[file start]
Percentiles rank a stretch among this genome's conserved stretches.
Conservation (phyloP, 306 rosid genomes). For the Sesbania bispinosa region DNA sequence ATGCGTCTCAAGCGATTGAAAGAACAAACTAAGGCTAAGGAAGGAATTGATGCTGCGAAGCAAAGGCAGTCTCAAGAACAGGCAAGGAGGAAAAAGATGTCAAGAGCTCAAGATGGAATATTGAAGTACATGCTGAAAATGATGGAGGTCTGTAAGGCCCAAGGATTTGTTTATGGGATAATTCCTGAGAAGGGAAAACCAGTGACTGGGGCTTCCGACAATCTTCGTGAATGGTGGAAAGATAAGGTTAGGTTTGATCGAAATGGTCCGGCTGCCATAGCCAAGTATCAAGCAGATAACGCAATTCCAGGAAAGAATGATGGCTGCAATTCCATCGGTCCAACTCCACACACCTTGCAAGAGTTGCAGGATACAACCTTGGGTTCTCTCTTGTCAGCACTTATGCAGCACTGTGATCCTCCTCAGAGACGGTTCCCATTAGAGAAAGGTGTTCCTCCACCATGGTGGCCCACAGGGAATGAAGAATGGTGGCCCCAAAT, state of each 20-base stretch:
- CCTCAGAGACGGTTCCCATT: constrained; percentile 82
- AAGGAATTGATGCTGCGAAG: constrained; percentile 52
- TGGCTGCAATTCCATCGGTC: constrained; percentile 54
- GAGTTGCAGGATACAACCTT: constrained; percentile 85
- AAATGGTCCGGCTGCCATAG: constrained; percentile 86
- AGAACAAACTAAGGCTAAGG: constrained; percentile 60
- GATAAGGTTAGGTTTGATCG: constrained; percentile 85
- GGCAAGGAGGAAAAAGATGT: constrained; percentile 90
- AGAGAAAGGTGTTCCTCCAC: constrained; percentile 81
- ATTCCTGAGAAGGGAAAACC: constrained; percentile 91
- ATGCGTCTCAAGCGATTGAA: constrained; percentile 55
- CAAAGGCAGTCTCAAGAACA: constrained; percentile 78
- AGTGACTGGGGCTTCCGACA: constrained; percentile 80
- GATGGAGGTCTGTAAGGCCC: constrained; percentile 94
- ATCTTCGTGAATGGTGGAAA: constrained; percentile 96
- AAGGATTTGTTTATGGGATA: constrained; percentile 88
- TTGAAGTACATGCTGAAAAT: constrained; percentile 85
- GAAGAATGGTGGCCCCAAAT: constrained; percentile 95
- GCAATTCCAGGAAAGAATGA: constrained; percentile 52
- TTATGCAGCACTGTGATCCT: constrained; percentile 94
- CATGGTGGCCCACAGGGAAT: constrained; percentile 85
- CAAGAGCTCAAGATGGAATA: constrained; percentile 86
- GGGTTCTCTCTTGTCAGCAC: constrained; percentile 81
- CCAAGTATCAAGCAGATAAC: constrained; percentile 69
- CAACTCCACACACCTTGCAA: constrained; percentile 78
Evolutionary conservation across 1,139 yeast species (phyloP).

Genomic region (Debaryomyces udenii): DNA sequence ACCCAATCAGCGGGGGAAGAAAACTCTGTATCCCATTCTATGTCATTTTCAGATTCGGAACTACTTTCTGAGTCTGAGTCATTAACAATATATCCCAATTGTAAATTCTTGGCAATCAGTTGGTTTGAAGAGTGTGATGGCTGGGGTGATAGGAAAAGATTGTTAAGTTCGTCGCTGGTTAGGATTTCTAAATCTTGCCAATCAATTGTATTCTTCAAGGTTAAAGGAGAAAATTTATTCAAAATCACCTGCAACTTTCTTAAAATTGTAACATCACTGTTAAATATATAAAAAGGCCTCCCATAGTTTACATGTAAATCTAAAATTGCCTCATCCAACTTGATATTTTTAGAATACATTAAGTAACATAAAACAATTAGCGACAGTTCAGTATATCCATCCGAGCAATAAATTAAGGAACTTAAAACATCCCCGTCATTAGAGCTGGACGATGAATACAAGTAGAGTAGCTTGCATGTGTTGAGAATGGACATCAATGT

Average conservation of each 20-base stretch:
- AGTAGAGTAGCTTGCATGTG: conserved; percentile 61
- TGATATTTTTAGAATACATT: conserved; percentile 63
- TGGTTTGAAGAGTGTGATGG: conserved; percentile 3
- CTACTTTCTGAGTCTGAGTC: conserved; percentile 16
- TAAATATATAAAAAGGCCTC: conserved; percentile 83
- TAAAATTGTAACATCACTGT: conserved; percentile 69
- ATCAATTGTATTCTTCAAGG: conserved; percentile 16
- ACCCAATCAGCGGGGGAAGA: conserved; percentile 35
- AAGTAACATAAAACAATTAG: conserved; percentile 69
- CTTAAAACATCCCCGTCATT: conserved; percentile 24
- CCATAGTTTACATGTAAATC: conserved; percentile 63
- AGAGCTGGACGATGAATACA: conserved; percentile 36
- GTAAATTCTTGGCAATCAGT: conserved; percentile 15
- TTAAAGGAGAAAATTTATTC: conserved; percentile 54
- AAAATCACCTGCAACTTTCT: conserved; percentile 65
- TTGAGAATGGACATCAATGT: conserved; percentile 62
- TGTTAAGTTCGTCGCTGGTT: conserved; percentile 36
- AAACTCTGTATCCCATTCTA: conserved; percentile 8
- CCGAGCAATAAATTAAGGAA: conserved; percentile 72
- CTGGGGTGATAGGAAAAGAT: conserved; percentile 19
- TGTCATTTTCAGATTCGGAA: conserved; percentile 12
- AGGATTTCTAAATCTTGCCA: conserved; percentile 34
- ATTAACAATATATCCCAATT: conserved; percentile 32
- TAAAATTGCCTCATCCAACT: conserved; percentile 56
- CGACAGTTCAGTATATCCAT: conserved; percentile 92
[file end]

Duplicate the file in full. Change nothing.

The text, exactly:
Percentiles rank a stretch among this genome's conserved stretches.
Conservation (phyloP, 306 rosid genomes). For the Sesbania bispinosa region DNA sequence ATGCGTCTCAAGCGATTGAAAGAACAAACTAAGGCTAAGGAAGGAATTGATGCTGCGAAGCAAAGGCAGTCTCAAGAACAGGCAAGGAGGAAAAAGATGTCAAGAGCTCAAGATGGAATATTGAAGTACATGCTGAAAATGATGGAGGTCTGTAAGGCCCAAGGATTTGTTTATGGGATAATTCCTGAGAAGGGAAAACCAGTGACTGGGGCTTCCGACAATCTTCGTGAATGGTGGAAAGATAAGGTTAGGTTTGATCGAAATGGTCCGGCTGCCATAGCCAAGTATCAAGCAGATAACGCAATTCCAGGAAAGAATGATGGCTGCAATTCCATCGGTCCAACTCCACACACCTTGCAAGAGTTGCAGGATACAACCTTGGGTTCTCTCTTGTCAGCACTTATGCAGCACTGTGATCCTCCTCAGAGACGGTTCCCATTAGAGAAAGGTGTTCCTCCACCATGGTGGCCCACAGGGAATGAAGAATGGTGGCCCCAAAT, state of each 20-base stretch:
- CCTCAGAGACGGTTCCCATT: constrained; percentile 82
- AAGGAATTGATGCTGCGAAG: constrained; percentile 52
- TGGCTGCAATTCCATCGGTC: constrained; percentile 54
- GAGTTGCAGGATACAACCTT: constrained; percentile 85
- AAATGGTCCGGCTGCCATAG: constrained; percentile 86
- AGAACAAACTAAGGCTAAGG: constrained; percentile 60
- GATAAGGTTAGGTTTGATCG: constrained; percentile 85
- GGCAAGGAGGAAAAAGATGT: constrained; percentile 90
- AGAGAAAGGTGTTCCTCCAC: constrained; percentile 81
- ATTCCTGAGAAGGGAAAACC: constrained; percentile 91
- ATGCGTCTCAAGCGATTGAA: constrained; percentile 55
- CAAAGGCAGTCTCAAGAACA: constrained; percentile 78
- AGTGACTGGGGCTTCCGACA: constrained; percentile 80
- GATGGAGGTCTGTAAGGCCC: constrained; percentile 94
- ATCTTCGTGAATGGTGGAAA: constrained; percentile 96
- AAGGATTTGTTTATGGGATA: constrained; percentile 88
- TTGAAGTACATGCTGAAAAT: constrained; percentile 85
- GAAGAATGGTGGCCCCAAAT: constrained; percentile 95
- GCAATTCCAGGAAAGAATGA: constrained; percentile 52
- TTATGCAGCACTGTGATCCT: constrained; percentile 94
- CATGGTGGCCCACAGGGAAT: constrained; percentile 85
- CAAGAGCTCAAGATGGAATA: constrained; percentile 86
- GGGTTCTCTCTTGTCAGCAC: constrained; percentile 81
- CCAAGTATCAAGCAGATAAC: constrained; percentile 69
- CAACTCCACACACCTTGCAA: constrained; percentile 78
Evolutionary conservation across 1,139 yeast species (phyloP).

Genomic region (Debaryomyces udenii): DNA sequence ACCCAATCAGCGGGGGAAGAAAACTCTGTATCCCATTCTATGTCATTTTCAGATTCGGAACTACTTTCTGAGTCTGAGTCATTAACAATATATCCCAATTGTAAATTCTTGGCAATCAGTTGGTTTGAAGAGTGTGATGGCTGGGGTGATAGGAAAAGATTGTTAAGTTCGTCGCTGGTTAGGATTTCTAAATCTTGCCAATCAATTGTATTCTTCAAGGTTAAAGGAGAAAATTTATTCAAAATCACCTGCAACTTTCTTAAAATTGTAACATCACTGTTAAATATATAAAAAGGCCTCCCATAGTTTACATGTAAATCTAAAATTGCCTCATCCAACTTGATATTTTTAGAATACATTAAGTAACATAAAACAATTAGCGACAGTTCAGTATATCCATCCGAGCAATAAATTAAGGAACTTAAAACATCCCCGTCATTAGAGCTGGACGATGAATACAAGTAGAGTAGCTTGCATGTGTTGAGAATGGACATCAATGT

Average conservation of each 20-base stretch:
- AGTAGAGTAGCTTGCATGTG: conserved; percentile 61
- TGATATTTTTAGAATACATT: conserved; percentile 63
- TGGTTTGAAGAGTGTGATGG: conserved; percentile 3
- CTACTTTCTGAGTCTGAGTC: conserved; percentile 16
- TAAATATATAAAAAGGCCTC: conserved; percentile 83
- TAAAATTGTAACATCACTGT: conserved; percentile 69
- ATCAATTGTATTCTTCAAGG: conserved; percentile 16
- ACCCAATCAGCGGGGGAAGA: conserved; percentile 35
- AAGTAACATAAAACAATTAG: conserved; percentile 69
- CTTAAAACATCCCCGTCATT: conserved; percentile 24
- CCATAGTTTACATGTAAATC: conserved; percentile 63
- AGAGCTGGACGATGAATACA: conserved; percentile 36
- GTAAATTCTTGGCAATCAGT: conserved; percentile 15
- TTAAAGGAGAAAATTTATTC: conserved; percentile 54
- AAAATCACCTGCAACTTTCT: conserved; percentile 65
- TTGAGAATGGACATCAATGT: conserved; percentile 62
- TGTTAAGTTCGTCGCTGGTT: conserved; percentile 36
- AAACTCTGTATCCCATTCTA: conserved; percentile 8
- CCGAGCAATAAATTAAGGAA: conserved; percentile 72
- CTGGGGTGATAGGAAAAGAT: conserved; percentile 19
- TGTCATTTTCAGATTCGGAA: conserved; percentile 12
- AGGATTTCTAAATCTTGCCA: conserved; percentile 34
- ATTAACAATATATCCCAATT: conserved; percentile 32
- TAAAATTGCCTCATCCAACT: conserved; percentile 56
- CGACAGTTCAGTATATCCAT: conserved; percentile 92